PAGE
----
The hallways of the Musei Capitolini (screenshot via CorriereTV)

The hallways of the Musei Capitolini (screenshot via CorriereTV)

Earlier this week, the Musei Capitolini in Rome found itself at the center of a controversy as news spread worldwide of the censorship of some of its famous nude statues in anticipation of Iranian President Hassan Rouhani’s visit to the institution. While widely reported as a means to avoid offending the dignitary, the measure has stirred trouble of another kind in the Italian capital, with — unsurprisingly — all parties denying responsibility for it and an internal investigation now underway.

According to The Local, both Rouhani and Italian Prime Minister Matteo Renzi denied knowing about the seemingly Minimalism-inspired transformation, in which someone ordered that the marble sculptures be hidden beneath white boxes during Rouhani’s tour. Italian Culture Minister Dario Franceschini labelled the deed “incomprehensible,” and attempted to distance Renzi’s office from the matter.

“I never spoke about it being the responsibility of the Capitoline superintendents,” Franceschini told “It’s clear that there was an excess of zeal on the part of those in charge of organizing such events, who made the decision, without telling, as I already said, either the prime minister or I.”

Hassan Rouhani and Matteo Renzi (images via Wikipedia)

Hassan Rouhani and Matteo Renzi (images via Wikipedia)

The Iranian President also said he had “no contact on the subject” with Italian authorities, but did not seem affected by the restrictions imposed on some of the greatest cultural gems from antiquity in his name.

“I know that the Italians are very hospitable, a people who seek to make their guests’ visits as pleasant as possible, and I thank them for that,” Rouhani told reporters.

Paolo Aquilanti, secretary general to Renzi, has ordered an investigation in an attempt to settle the situation, just as some members of the public have called on those responsible for the veiling be held accountable. The Italian media is now spotlighting Ilva Sapora, who since 2013 has directed the office in charge of organizing state ceremonies and honors, examining her for a number of other political slip-ups. According to La Stampa, Sapora — who, the paper notes, does not speak English although her job necessitates speaking with many foreign delegations — forgot to invite an important Kuwaiti general to a dinner held in honor of last September’s Eurofighter deal between Kuwait and Italy. Sapora was also allegedly involved in a scandal last December in which Italian diplomats were accused of accepting pricey Rolex watches as gifts from Saudi officials, in violation of Italian law.

The investigation is already shaping up to be a complicated one, which simply shows that Italian officials have not yet learned the quick-and-easy solution to deploy when your team slips up: blame the young intern.

The incident follows a similar controversy that occurred just last October. Officials, as The Local reported, deemed Jeff Koons’ “Gazing Ball (Barberini Faun)” at the Palazzo Vecchio too risqué for the eyes of the crown prince of Abu Dhabi, Mohammed bin Zayed bin Sultan Al Nahyan. They used — of all things — a windbreaker bearing the fleur de lis to cover up the sculpture’s anatomically explicit manspread. Curiously, that instance of censorship, then reported as the result of a decision by Renzi’s office, did not receive as much attention as this most recent fiasco.

The Salle des Illustres in Toulouse's city hall, with a sculpture adorned with a fig leaf at right. (photo by @lena.roncalli/Instagram)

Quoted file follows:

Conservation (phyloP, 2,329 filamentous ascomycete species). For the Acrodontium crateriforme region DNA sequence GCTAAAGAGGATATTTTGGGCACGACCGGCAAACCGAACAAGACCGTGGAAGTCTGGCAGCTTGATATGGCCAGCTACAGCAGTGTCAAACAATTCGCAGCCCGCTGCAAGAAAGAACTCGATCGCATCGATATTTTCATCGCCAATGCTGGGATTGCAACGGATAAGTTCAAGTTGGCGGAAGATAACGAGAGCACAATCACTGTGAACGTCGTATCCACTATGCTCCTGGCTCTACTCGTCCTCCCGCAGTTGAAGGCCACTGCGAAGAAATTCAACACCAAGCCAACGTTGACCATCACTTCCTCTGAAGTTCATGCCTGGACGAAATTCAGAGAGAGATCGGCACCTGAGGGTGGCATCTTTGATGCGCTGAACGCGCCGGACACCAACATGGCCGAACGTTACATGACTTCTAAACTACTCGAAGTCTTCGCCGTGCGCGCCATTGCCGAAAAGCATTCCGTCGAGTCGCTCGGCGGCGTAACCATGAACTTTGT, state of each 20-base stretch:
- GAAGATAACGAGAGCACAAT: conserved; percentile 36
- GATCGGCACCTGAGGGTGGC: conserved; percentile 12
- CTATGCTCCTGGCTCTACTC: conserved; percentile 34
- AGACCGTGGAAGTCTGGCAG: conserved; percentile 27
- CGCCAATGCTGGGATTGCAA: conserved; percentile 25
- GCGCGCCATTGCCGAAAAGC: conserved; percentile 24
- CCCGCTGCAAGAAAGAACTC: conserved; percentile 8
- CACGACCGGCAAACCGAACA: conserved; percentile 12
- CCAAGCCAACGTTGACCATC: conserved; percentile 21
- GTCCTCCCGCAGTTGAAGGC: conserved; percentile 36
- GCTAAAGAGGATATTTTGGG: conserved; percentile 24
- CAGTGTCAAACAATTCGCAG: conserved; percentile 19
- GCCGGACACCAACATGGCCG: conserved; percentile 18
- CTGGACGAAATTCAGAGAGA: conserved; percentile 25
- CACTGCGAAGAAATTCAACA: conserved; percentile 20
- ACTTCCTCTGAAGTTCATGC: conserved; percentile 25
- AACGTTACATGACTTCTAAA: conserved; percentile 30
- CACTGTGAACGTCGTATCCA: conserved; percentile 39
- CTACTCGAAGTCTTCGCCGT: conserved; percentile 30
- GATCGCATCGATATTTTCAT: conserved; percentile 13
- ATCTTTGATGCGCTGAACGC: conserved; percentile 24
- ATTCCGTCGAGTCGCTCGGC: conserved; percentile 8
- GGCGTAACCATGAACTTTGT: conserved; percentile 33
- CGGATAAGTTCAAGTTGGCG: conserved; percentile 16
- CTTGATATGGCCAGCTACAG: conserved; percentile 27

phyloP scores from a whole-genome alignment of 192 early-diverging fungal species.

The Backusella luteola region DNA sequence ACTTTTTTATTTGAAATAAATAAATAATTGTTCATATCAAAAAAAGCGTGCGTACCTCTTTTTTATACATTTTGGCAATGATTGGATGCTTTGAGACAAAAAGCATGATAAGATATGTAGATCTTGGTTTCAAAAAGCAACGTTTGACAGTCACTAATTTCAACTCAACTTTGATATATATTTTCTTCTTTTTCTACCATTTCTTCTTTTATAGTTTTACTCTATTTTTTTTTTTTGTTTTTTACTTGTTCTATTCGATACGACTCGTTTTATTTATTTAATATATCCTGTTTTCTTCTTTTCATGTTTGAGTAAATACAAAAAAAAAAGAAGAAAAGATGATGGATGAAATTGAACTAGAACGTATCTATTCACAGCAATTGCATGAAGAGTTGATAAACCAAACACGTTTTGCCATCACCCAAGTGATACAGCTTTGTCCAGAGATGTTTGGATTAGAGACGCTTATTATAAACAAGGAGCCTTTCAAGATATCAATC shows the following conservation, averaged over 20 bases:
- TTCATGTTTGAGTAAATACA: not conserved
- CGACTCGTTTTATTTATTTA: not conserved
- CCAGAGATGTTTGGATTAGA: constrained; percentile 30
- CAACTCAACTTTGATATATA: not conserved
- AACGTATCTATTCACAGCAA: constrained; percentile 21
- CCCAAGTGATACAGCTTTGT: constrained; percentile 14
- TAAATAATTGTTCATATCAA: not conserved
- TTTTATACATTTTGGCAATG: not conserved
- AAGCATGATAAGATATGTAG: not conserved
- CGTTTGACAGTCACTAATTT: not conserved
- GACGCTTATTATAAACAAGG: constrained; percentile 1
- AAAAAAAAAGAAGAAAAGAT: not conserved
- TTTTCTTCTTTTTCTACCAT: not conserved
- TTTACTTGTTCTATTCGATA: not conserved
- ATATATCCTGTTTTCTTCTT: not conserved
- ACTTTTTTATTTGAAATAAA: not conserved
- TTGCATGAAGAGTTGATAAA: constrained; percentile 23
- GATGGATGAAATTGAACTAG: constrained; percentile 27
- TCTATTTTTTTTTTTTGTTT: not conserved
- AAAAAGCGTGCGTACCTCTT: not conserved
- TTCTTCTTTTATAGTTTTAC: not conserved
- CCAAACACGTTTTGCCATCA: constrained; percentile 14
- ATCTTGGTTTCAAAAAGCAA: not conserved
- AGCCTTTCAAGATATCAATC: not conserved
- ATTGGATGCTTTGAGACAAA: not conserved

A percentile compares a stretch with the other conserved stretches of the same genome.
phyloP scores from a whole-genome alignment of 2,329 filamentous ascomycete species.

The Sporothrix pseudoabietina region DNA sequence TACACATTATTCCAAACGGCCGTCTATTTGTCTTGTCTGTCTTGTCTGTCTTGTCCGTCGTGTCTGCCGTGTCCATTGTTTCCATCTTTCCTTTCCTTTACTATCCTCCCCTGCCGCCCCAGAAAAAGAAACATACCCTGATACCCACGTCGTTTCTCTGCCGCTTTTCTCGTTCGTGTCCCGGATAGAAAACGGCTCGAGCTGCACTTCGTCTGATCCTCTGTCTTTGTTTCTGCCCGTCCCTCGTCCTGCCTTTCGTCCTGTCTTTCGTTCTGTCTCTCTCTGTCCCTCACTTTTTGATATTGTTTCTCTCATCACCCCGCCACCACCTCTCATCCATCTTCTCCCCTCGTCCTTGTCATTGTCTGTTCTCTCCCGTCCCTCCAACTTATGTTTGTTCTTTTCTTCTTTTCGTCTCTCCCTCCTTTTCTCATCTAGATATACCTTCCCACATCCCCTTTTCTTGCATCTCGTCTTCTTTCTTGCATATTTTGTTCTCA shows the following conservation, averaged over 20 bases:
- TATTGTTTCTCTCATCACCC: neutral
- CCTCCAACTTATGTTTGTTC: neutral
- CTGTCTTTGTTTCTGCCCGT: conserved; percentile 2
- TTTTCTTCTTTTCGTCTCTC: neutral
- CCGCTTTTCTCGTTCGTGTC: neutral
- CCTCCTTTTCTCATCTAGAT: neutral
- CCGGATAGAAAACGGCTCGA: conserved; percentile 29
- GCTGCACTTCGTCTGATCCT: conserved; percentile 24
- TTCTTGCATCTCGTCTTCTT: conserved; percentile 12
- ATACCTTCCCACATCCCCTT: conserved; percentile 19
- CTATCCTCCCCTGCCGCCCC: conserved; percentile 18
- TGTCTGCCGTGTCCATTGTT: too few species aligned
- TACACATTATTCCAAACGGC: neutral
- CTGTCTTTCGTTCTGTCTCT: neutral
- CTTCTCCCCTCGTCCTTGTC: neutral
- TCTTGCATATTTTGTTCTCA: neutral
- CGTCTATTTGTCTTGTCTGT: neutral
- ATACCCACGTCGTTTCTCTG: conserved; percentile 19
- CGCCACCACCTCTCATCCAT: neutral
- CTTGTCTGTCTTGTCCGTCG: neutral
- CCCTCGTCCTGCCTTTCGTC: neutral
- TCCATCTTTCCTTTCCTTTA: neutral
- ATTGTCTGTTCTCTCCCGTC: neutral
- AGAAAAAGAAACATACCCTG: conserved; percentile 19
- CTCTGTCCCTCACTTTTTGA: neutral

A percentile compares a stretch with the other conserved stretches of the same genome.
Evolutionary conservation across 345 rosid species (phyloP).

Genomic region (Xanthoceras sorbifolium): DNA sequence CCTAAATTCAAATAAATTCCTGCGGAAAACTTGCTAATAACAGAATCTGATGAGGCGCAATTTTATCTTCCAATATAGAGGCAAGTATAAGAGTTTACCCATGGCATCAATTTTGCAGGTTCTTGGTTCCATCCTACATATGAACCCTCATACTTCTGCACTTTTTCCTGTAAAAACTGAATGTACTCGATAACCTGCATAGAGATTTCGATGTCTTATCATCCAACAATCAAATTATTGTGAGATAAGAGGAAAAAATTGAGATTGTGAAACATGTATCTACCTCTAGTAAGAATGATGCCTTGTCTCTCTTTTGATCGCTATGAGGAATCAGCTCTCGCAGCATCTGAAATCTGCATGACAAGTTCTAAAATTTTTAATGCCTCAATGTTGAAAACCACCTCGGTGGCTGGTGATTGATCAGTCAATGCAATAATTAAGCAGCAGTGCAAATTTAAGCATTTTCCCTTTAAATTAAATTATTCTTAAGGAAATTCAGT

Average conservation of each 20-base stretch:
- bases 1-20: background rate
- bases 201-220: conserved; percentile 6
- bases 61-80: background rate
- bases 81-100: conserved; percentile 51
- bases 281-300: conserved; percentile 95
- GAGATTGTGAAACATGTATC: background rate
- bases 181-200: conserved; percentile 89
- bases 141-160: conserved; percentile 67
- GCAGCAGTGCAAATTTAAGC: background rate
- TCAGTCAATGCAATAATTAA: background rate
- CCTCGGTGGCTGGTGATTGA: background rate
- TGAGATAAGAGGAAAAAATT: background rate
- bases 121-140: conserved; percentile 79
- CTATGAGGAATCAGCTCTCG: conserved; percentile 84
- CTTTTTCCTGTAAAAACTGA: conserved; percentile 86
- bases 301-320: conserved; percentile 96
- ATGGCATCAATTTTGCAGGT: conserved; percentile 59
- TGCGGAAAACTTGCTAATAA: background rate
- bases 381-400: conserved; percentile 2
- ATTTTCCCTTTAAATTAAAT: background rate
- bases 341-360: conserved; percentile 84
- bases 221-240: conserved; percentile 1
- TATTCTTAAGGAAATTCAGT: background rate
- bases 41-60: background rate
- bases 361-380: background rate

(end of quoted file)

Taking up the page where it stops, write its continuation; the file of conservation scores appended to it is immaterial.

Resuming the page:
The Salle des Illustres in Toulouse’s city hall, with a sculpture adorned with a fig leaf at right. (photo by @lena.roncalli/Instagram) (click to enlarge)

The stylized lily actually seems to be a popular visual to use for censorship: in another effort to shroud marble members, paper fleurs de lis and fig leafs embellished the groins of statues in the Salle des Illustres in Toulouse’s city hall during a blood drive on Saturday. As La Depeche reported, the cutouts were the work of the drive’s organizers, who found the sculptures too sexual for their event.

On this side of the Atlantic, one public sculpture is a regular for being kept under drapes by US politicians: the Department of Justice’s Spirit of Justice statue, which depicts a bare-breasted Lady Justice, spent three years under $8,000 curtains during Attorney General John Ashcroft’s tenure so photos and videos of him delivering speeches would remain nipple-free. While Ashcroft’s successor removed the drapes in 2005, Lady Justice hid in darkness again in 2014, during Obama’s major speech regarding revisions to the NSA’s operations.

Claire Voon is a former staff writer for Hyperallergic. Originally from Singapore, she grew up near Washington, D.C. and is now based in Chicago. Her work has also appeared in New York Magazine, VICE,...

3 replies on “After Sculpture Censorship Fiasco, Italian Officials Fail to Uncover the Naked Truth”

  1. What is supposed to happen, if these very sensible people by accident should see some nudity, some of Gods creation? Will they die, or maybe just faint like little old ladies? Get blisters on their eyes?

  2. It is, of course, appropriate to accommodate a state visitor as much as is possible and reasonable. For instance, it would be unthinkable, in this case, not to provide Halal meals.

    My question, then, would be, what was the purpose of his visit to the museum in the first place?

    And, on the matter of censorship, when I visited the Vatican museum, the male parts of lovely statues were covered with ugly plaster fig leaves.

    My question on that would be, if a statue is not deemed fit to be shown as the artist made it, why show, or own it, at all?

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